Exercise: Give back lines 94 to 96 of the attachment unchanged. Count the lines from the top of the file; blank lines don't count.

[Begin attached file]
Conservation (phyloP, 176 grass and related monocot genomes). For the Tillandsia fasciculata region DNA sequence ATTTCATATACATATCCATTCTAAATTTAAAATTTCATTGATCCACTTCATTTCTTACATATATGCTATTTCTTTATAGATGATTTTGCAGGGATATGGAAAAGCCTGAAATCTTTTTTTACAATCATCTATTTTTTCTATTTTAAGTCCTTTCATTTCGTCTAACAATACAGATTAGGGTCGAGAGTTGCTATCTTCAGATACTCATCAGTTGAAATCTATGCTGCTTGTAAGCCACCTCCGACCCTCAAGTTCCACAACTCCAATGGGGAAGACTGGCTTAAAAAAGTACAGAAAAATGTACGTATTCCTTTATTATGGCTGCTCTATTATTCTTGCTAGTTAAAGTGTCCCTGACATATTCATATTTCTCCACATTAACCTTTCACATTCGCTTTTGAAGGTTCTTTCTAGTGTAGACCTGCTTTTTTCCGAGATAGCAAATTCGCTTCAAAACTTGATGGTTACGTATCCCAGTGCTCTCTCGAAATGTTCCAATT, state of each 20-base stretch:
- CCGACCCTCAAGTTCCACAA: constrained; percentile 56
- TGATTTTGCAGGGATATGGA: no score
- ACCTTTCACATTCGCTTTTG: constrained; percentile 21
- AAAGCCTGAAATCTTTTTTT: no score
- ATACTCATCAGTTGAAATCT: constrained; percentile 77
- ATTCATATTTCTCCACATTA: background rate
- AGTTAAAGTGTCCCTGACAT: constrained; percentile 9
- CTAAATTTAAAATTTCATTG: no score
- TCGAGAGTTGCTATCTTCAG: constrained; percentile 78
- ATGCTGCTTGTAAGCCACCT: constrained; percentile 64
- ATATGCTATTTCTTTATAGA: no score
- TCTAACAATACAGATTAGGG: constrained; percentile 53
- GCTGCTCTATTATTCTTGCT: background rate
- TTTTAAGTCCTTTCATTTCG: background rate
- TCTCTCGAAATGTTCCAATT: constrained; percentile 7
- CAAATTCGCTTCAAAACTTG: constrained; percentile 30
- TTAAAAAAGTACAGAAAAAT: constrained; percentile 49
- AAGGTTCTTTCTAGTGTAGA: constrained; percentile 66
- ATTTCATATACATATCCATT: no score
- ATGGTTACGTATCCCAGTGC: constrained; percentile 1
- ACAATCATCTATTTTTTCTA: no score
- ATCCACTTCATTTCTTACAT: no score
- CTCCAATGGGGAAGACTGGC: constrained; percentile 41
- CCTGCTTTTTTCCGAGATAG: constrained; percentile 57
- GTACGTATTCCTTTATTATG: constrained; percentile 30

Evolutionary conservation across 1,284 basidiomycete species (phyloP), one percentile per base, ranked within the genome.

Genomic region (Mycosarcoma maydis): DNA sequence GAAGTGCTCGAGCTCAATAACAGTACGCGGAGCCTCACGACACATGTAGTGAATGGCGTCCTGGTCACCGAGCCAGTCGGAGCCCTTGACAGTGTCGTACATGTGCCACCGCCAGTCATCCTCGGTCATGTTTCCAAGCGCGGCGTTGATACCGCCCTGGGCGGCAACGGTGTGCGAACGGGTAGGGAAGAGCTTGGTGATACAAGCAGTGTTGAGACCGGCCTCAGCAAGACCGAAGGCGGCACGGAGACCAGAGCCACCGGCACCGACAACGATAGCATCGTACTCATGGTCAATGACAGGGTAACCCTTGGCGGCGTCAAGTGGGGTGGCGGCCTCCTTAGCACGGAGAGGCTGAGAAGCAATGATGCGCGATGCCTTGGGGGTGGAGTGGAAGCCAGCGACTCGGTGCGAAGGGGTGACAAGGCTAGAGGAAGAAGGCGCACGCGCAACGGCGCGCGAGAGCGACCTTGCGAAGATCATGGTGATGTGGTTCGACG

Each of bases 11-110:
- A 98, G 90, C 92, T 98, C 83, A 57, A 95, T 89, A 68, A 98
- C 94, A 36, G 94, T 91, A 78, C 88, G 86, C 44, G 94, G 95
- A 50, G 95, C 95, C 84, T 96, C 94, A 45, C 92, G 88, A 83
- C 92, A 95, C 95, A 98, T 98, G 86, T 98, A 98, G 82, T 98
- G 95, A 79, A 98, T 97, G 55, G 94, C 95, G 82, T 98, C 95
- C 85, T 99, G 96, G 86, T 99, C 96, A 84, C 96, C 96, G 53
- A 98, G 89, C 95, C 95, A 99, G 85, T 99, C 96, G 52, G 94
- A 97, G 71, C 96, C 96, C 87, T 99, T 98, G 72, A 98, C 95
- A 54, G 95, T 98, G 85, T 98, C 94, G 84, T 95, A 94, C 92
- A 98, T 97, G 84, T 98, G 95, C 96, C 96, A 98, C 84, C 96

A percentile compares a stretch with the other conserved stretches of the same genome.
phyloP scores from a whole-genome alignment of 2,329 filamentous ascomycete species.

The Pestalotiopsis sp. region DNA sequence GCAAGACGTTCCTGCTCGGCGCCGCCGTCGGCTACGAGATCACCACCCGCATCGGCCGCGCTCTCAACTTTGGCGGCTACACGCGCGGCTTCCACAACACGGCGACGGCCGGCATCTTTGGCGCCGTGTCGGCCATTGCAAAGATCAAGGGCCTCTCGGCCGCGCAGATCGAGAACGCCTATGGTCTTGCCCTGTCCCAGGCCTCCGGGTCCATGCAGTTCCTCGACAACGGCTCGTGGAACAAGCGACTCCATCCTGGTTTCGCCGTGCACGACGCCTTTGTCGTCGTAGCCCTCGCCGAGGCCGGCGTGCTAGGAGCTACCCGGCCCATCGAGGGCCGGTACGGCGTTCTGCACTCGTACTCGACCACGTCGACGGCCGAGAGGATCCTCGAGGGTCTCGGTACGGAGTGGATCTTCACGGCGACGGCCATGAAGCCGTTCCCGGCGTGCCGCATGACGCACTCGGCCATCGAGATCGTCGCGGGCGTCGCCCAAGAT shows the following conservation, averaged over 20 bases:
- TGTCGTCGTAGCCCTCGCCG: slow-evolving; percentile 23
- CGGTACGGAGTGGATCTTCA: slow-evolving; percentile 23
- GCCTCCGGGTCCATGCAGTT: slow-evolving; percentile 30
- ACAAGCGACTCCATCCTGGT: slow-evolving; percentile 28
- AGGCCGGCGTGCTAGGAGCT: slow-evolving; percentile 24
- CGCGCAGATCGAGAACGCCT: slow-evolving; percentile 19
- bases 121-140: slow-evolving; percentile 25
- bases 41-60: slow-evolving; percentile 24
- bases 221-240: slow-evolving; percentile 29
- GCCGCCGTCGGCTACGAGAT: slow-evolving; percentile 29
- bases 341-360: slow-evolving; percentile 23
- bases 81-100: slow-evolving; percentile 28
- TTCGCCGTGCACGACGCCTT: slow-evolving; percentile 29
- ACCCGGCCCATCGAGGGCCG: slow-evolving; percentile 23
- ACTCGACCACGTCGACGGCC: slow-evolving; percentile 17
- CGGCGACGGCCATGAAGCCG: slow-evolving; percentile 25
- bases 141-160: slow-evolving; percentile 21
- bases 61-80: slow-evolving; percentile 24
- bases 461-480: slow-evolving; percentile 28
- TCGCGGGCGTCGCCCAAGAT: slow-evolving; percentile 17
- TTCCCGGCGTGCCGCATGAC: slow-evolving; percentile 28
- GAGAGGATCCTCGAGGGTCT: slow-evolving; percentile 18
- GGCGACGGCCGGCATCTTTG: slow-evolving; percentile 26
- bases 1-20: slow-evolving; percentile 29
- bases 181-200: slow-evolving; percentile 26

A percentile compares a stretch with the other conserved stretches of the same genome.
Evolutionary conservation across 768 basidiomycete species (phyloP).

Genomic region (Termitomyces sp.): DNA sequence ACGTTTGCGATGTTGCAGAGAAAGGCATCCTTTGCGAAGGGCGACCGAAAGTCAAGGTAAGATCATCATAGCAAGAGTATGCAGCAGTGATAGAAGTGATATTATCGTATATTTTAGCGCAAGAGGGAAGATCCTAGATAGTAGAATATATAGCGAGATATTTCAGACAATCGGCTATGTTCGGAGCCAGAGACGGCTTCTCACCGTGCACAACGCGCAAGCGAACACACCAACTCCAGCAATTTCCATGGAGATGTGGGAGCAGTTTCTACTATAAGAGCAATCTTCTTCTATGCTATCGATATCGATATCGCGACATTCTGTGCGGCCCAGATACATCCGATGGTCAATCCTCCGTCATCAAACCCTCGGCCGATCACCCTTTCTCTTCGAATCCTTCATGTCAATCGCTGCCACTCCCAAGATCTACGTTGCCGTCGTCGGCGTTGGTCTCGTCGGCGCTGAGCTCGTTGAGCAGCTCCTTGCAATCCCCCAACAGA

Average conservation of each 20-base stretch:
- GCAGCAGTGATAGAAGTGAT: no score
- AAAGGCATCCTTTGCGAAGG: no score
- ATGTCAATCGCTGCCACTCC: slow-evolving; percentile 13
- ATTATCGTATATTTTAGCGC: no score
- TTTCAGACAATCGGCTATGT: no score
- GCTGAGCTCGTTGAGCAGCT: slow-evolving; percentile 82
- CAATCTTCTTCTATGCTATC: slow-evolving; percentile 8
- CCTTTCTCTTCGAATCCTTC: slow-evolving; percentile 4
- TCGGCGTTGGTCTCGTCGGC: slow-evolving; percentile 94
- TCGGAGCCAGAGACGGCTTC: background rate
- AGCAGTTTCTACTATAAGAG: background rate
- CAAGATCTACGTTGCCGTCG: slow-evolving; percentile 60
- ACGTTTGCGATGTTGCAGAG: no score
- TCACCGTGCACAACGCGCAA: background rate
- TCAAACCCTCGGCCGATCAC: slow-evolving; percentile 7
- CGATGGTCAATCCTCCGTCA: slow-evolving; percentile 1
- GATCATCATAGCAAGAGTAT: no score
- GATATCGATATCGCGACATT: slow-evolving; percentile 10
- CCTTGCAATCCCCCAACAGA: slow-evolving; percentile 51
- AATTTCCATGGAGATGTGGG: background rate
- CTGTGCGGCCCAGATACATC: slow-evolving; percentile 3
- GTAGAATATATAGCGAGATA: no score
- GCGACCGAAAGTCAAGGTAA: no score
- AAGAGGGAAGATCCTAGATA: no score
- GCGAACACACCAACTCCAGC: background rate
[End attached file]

- GCGACCGAAAGTCAAGGTAA: no score
- AAGAGGGAAGATCCTAGATA: no score
- GCGAACACACCAACTCCAGC: background rate